Cheap Places in Spain to Rent for the Budget Traveller, Language Learner or Penny-Conscious Entrepreneur


Spain's got a tonne of cheap places perfect for slow travel or study


Most people assume that it’s tough finding cheap places in Spain to live. But even if you’re a budget traveller (or “pisspoor” traveller as I like to say), there’s actually a wealth of decent options available.

Based on research over at and my own knowledge living and talking to people in Spain, here are my top choices on where best to live, learn the language and take in the culture. Considering my own impending return, a few of these are firmly on my list for January too!

With each recommendation I’ve tried to include an average rental price for a room in a shared apartment, a recommendation and a “pisspoor rating” (based on how much fun I think it would be to live there for the cash-strapped traveller). Take these ratings with a pinch of salt, you’ll have to dig a bit deeper to make sure it’s right for you!

La Coruña, Galicia


La Coruna is a lovely cheap place in Spain to rent: (CC) Marc Hoffman

Galicia is well-known among the Spanish for being one of the cheapest places in Spain to live over the long summers. That’s the reason many locals have holiday homes here which they rent out year-round to students, workers or other people interested in living in the region. La Coruña, the second largest city in the region, is a lovely spot right on the north-western tip of Spain full of cool sites like the tower of Hercules, the promenade (Paseo Maritimo) and a 9th century old town.

What most people will probably love about it La Coruña however are its two beaches, Orzan and Riazor. The former is also the main venue for the Noroeste Pop Festival, a free music festival featuring acts from all over Spain and abroad.

My Pick: Room in a 3 bedroom apartment for 110 Euros a month (part bills included).

Average Rental Cost: 140 Euros per month

Pisspoor Rating: 8/10

*if you’re thinking about moving to learn the language be aware that in Galicia, and La Coruña specifically, a large percentage of the population speak the native Galician language Gallego.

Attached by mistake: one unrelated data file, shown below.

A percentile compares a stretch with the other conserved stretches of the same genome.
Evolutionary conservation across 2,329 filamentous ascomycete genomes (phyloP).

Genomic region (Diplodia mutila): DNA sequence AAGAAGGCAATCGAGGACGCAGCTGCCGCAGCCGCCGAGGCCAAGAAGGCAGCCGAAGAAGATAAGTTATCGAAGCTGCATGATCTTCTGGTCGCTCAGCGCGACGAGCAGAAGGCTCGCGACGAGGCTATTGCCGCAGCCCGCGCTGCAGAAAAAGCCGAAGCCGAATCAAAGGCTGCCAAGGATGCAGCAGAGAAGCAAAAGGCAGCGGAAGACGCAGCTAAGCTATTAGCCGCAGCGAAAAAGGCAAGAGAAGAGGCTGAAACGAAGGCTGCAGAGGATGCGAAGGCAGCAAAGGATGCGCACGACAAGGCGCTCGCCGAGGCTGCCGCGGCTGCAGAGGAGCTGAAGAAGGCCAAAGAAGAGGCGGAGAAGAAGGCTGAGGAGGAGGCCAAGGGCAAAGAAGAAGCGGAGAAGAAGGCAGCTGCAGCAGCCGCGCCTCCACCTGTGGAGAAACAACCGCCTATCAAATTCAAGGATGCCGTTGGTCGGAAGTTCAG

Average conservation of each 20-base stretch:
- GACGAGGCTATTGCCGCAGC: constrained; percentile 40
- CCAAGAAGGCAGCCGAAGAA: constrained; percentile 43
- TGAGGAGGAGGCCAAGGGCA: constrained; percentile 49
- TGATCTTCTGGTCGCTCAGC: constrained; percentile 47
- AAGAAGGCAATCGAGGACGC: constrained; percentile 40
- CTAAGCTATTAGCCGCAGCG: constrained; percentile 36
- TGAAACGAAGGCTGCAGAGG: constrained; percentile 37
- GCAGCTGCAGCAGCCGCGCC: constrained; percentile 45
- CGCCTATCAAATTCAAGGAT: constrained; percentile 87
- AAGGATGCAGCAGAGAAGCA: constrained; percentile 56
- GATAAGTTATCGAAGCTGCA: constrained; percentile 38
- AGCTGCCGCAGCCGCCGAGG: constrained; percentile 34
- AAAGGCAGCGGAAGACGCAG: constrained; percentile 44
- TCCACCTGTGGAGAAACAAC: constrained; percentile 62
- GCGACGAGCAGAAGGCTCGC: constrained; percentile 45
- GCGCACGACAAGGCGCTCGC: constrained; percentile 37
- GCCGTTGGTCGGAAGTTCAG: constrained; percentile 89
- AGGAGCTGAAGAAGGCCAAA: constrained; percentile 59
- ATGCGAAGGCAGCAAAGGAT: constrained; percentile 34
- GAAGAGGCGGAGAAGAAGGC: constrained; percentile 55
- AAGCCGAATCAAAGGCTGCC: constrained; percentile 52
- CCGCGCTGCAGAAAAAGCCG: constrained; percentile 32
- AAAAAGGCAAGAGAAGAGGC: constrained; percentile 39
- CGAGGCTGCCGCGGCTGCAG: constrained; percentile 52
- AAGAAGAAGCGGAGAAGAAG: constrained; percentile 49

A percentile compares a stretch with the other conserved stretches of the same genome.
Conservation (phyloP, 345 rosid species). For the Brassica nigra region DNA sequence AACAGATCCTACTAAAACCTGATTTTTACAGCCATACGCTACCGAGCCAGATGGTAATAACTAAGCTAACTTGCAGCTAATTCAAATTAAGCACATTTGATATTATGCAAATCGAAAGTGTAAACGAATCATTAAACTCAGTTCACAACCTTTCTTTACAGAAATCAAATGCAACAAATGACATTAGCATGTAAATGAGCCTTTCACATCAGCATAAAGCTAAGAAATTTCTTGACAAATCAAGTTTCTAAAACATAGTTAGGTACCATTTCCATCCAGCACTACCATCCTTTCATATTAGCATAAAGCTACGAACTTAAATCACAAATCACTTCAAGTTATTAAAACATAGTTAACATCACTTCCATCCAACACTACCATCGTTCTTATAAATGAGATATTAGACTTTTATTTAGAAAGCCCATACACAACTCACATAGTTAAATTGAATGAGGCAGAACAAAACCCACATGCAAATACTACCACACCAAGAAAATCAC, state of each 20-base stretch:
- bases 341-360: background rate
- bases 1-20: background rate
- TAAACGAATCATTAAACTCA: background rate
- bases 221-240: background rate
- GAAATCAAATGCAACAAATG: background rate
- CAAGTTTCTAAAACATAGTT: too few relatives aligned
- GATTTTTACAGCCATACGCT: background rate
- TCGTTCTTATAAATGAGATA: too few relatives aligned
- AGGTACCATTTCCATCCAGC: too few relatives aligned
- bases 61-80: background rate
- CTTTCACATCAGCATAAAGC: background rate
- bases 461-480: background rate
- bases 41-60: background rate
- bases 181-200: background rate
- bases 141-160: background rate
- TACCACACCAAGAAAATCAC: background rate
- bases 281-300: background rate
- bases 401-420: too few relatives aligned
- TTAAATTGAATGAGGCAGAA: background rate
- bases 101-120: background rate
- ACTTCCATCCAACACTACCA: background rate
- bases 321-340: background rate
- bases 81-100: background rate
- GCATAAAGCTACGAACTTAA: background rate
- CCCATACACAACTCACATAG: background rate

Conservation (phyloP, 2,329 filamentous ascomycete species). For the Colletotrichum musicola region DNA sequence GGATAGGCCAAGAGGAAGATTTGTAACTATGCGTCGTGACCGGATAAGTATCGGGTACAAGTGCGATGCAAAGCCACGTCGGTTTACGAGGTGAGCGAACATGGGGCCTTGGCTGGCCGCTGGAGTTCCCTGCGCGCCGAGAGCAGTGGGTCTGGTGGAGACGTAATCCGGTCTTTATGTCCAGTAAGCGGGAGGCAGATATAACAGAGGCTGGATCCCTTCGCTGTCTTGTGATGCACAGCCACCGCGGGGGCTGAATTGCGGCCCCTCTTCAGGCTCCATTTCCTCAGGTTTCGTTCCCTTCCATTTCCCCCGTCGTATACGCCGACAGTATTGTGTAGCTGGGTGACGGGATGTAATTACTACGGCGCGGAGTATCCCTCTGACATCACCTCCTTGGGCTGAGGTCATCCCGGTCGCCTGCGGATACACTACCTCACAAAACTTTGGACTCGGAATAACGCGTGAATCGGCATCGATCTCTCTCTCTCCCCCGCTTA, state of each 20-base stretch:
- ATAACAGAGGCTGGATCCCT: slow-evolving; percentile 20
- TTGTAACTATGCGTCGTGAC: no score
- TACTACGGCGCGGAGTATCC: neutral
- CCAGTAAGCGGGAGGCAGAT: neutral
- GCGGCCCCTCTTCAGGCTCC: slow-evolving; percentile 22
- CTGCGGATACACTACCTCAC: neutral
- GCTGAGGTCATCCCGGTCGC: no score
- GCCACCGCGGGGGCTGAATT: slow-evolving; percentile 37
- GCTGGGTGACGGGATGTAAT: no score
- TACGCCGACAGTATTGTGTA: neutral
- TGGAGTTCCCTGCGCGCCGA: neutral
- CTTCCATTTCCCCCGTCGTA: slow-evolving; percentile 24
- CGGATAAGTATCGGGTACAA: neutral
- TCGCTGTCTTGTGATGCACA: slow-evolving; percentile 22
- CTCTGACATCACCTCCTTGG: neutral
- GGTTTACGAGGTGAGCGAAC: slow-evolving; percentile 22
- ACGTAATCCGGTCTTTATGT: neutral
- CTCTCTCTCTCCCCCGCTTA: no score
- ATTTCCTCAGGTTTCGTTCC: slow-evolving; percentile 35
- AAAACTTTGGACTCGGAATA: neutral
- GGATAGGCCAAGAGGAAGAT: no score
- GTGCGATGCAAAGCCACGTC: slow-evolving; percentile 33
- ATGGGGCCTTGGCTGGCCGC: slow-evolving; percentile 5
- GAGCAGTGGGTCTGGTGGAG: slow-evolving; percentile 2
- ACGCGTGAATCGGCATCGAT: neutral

Zamora, Castile and León


The medieval bridge in Zamora: (cc) Trincão

All the provincial capitals are worth a look at if you’re in the process of searching for cheap places in Spain to live for a few months. Zamora’s no different. Close to the Portuguese border, Zamora is most famous for being home to a crap-load of Romanesque churches that take the pride and place of the region during the city’s famous holy week. If that’s not your bag there’s also a pretty little cathedral, a medieval castle and a large indoor market.

The climate in Zamora is much like the rest of Spain. Boiling in the summer but pretty chilly in the winter. Whatever the season make sure you sample Toro, the dark black wine of the region that gets a pretty good rap throughout the rest of the country.

My Pick: Room in a 4 bedroom apartment for 110 Euros a month right in the centre of the city

Average Rental Cost: 125 Euros per month

Pisspoor Rating: 5/10 (outside of the splendid architecture there isn’t that much to do)

Cadiz, Andalucia


Cadiz resemblence to Havana got James Bond all shaken: (cc) jamarier

Andalucia is home to many of the cheap places in Spain and, thanks to its amazing weather and fantastic cities, is one of my best picks. Cadiz, the oldest continuously-inhabited city in (what’s thought to be) the whole of South Europe is historically home to the Spanish navy. For the pisspoor traveller however this city has it all. Numerous plazas to party in, more Roman theatres, bridges and towers than to a shake a stick at and, most importantly of all, some pretty impressive beaches. La Playa de la Caleta, a beach stuck between two old castles, was also used in the James Bond movie Die Another Day thanks to its close resemblence with Havana, Cuba. Those visions of yourself right now, martini in hand, soaking up the rays? Let them be a reality.

My Pick: Room in a 2 bedroom apartment for 150 Euros a month 500m from the beach

Average Rental Cost: 150 Euros per month

Pisspoor Rating: 9/10